June 6, 2003
Hadassah’s First Cook Book, Cornhusks ’n All
A May 30 article identifies the Hadassah in Dorchester, Mass., as having been, in 1931, the first chapter in the United States and Canada to publish a cookbook (“Happy Holidays from Hadassah”).
That distinction rightly belongs to the 25 women of Omaha, Neb., who worked in 1927 on the “Hadassah Kosher Cook Book” that appeared in 1928.
The charitable cookbook raised funds for Hadassah’s worthy causes. Advertisers included the National Laundry Co.; Peoples Coal Co.; Butter-nut Coffee; Baker Ice Machine Co.; Omar Baking Company; the local Reo Flying Cloud; Red Wolverine and Reo Speed Wagon car dealership; Ernest Buffet Buy-Rite Grocer (a relative of Warren Buffett, head of Berkshire Hathaway), and Pittsburg Plate Glass Co. These were typical of the businesses catering to the housewife. The women sold the cookbook for one dollar.
Ninety-three-year-old Saul Graetz has been married to Esther since 1934. He thinks the cheese torte recipe comes from his grandmother. Other recipes in this 87-page book include, in their 1928 spelling, Lukshen Taigachtz, Mandelbrait, Shaltanosis, Gefulte Fish, Kreplach, Flomen Tsimas, Varenikes with Buckwheat Gritz, and Borsht. Most Hadassah cookbooks are kosher.
Despite the small size of Nebraska’s Jewish population, it has produced over 25 Jewish charitable cookbooks, and has several Forward readers.
Department of History
University of Nebraska at Omaha
Common Black-Jewish Theology Overstated
Opinion writer Rabbi Shmuley Boteach argues in generalities sprinkled with absurdities in order to claim spiritual commonality between Jews and blacks (“The Enduring Relevance of Black-Jewish Relations,” May 23).
His main arguments are that most religions teach about the primacy of the afterlife, whereas Jews and blacks emphasize this life; and that, unlike people of other faiths, Jews and blacks rejected the divine right of kings on the grounds that “no man is born subject to another, for all men were princes.”
To claim that black people were taught that “no man was born subject to another” is completely absurd. Of course black people were taught that they were subject to and inferior to whites. Nearly a century and a half after Abraham Lincoln’s “Emancipation Proclamation,” many black people are still saddled with the psychological effects of that awful teaching.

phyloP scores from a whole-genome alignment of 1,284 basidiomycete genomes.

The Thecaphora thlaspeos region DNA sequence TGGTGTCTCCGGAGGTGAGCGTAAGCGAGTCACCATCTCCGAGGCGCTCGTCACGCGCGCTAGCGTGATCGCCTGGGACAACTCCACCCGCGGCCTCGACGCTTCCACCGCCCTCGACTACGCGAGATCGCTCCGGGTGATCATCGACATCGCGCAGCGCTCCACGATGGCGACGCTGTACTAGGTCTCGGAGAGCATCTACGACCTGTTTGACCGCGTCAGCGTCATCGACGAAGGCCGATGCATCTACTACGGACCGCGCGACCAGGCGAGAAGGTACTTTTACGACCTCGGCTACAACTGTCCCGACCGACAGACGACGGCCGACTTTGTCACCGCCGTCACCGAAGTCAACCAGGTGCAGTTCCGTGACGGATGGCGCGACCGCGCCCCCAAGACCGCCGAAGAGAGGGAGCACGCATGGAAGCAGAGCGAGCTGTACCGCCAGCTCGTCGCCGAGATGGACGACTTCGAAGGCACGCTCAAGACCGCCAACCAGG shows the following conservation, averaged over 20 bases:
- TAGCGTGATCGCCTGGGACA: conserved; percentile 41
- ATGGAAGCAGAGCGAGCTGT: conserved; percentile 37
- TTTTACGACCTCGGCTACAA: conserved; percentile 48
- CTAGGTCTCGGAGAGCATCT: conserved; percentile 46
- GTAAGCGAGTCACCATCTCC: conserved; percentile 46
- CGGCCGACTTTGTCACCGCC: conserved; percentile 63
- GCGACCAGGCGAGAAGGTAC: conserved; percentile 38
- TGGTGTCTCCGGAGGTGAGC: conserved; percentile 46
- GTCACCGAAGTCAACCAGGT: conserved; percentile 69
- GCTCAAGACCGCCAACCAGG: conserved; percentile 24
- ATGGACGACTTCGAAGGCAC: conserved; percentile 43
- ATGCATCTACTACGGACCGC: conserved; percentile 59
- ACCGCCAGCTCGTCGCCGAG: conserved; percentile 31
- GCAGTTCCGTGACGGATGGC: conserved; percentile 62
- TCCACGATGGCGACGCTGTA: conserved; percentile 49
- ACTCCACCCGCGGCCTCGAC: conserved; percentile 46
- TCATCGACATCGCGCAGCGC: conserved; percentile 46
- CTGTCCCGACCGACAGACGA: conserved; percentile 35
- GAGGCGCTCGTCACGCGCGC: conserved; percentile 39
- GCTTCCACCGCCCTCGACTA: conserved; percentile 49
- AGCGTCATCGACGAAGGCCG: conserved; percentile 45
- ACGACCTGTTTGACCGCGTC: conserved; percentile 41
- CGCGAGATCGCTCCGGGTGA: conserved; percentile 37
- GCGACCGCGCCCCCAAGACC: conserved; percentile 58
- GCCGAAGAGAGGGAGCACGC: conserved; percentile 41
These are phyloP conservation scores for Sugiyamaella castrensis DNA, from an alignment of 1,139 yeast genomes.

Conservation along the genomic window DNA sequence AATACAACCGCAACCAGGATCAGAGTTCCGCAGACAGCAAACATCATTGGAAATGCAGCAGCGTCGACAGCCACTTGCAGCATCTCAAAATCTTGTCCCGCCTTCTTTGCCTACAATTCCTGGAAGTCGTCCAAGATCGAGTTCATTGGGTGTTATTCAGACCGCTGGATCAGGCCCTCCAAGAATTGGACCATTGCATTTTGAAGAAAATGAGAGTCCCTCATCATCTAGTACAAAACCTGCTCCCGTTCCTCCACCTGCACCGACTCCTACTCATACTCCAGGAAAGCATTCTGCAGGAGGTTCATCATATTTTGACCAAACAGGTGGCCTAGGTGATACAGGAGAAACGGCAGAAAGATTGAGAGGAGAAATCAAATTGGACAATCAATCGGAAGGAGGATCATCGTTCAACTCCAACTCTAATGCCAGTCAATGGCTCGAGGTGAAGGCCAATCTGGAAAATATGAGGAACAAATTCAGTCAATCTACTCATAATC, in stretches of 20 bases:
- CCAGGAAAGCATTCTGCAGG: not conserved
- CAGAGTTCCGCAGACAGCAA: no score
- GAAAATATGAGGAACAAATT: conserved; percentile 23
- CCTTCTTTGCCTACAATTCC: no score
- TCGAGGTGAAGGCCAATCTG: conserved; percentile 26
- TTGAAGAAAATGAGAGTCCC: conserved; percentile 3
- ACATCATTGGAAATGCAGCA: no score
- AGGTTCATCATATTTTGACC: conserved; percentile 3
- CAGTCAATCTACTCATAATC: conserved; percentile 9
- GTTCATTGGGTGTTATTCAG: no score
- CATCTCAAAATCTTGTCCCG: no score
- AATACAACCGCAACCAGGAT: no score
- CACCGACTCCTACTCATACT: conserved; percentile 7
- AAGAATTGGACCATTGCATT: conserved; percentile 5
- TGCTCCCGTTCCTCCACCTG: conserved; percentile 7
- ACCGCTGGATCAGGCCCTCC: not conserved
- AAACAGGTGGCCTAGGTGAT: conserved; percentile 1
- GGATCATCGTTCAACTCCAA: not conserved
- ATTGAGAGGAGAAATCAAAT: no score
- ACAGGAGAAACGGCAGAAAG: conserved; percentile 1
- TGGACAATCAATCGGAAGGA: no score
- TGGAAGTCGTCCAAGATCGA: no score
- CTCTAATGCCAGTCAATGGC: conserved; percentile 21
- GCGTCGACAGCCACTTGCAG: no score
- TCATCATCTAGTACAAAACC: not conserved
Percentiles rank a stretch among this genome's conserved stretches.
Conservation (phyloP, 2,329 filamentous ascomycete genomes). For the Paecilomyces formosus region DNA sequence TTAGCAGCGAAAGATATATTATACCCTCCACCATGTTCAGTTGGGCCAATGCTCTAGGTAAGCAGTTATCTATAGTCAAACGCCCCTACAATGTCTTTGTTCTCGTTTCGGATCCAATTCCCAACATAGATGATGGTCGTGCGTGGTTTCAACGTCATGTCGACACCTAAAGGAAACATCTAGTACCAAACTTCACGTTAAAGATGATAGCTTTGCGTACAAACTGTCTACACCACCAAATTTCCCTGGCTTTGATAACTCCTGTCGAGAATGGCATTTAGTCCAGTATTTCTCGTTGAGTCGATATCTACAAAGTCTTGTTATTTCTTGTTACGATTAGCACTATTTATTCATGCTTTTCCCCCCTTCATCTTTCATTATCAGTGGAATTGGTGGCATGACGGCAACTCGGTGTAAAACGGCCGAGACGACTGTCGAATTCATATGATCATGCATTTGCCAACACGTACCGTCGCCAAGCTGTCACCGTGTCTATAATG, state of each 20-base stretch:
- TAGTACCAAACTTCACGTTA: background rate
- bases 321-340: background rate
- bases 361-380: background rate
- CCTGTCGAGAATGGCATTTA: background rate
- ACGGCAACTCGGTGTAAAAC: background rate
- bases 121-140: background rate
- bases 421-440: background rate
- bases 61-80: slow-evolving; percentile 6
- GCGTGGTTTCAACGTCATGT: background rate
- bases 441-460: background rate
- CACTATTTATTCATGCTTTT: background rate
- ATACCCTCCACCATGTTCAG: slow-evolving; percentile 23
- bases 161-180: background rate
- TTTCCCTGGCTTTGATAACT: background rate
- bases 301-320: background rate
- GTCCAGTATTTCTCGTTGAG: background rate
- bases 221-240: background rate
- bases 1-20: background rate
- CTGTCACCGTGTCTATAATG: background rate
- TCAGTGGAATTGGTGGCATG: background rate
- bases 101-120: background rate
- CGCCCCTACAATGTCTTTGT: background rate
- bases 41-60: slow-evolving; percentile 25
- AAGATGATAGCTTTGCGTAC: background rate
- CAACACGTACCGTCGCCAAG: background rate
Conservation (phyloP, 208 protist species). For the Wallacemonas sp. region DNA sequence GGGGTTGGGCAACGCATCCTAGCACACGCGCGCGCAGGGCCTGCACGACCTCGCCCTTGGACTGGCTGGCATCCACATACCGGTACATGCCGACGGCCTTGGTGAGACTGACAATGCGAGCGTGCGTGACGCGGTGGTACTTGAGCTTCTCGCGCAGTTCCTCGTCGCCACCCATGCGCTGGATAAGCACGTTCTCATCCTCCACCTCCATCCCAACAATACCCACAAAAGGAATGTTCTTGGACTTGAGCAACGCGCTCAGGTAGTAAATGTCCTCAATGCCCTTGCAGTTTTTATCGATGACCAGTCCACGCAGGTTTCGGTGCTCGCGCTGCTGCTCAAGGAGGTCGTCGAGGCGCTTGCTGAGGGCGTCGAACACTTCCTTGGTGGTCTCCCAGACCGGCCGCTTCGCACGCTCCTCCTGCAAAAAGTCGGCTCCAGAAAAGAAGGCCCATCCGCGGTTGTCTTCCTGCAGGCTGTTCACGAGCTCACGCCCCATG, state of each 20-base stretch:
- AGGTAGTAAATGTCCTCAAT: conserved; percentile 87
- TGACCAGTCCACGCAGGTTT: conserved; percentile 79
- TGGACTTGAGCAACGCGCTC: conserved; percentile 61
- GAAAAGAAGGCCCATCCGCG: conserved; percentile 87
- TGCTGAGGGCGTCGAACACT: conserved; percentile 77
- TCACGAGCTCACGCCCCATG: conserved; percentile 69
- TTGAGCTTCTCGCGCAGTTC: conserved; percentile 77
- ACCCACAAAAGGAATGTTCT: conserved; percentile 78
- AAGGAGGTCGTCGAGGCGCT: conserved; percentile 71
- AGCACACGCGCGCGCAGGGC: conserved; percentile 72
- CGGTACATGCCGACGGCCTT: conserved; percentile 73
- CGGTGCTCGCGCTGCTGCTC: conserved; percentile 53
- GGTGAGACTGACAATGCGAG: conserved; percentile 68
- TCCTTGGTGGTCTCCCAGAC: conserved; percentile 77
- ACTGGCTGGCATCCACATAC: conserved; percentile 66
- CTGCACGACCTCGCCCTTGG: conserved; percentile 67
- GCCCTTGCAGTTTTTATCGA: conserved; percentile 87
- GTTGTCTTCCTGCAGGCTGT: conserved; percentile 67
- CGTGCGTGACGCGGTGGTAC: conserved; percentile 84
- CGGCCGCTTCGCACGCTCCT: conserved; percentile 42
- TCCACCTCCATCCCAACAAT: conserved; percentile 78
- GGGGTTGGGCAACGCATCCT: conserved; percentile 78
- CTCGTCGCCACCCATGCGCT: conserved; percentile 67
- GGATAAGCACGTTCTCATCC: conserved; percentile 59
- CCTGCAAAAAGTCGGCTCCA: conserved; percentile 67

There was indeed a glorious time in America when some Jews joined hands with blacks. I agree with Boteach that both groups were animated by the notion that God wants people to be free. In the person of Martin Luther King Jr. and some other brave leaders, the moment arrived by which that first principle could be fought for and won. Jews, as outsiders, as people who knew the taste of oppression, were more motivated to join the struggle than white non-Jews.
But to claim a commonality in Jewish theology and black theology is much too simplistic, much too general, and much too misleading.
Rabbi Stephen Listfield
Agudath Israel Eyz Ahayem Synagogue
Rabbi Shmuley Boteach misses the mark in his May 23 opinion article, as did Samuel Freedman in his May 30 letter responding to Boteach’s piece.
Since its inception at the turn of the 20th century, the relationship between the two communities has ranged from love to hate, friendship to animosity, and at times is in the middle of those two extremes.
It can only be said with historic certainty that black-Jewish relations is, pardon the pun, not that black and white.
Professor, Black-Jewish History
New York, N.Y.
‘Branded’ Female Pride
The “Jewlo.com” Web site profiled in the May 23 East Village Mamele column is the biggest pile of garbage disguised as Jewish pride I have ever seen (“Yidishe Hotties, Unite”).
What insecure people these must be that they have to use “Jew” as a brand rather than a belief. Being Jewish to me is a fact, not a brand name or a trademark. As for the Jewish women who are finally finding their sexuality, I have never known a proud Jewish woman who is not sexually aware of herself as a confident sensual woman. Unfortunately, the Mamele column seems to equate sexuality with promiscuity.
There have been many beautiful Jewish women in the arts and media who never hid the fact that they were Jewish. And they didn’t have to wear the word “Jew” on a T-shirt to remind themselves who they are. Evidently these “new babes” can’t seem to remember that they’re Jewish without it being printed on their clothes.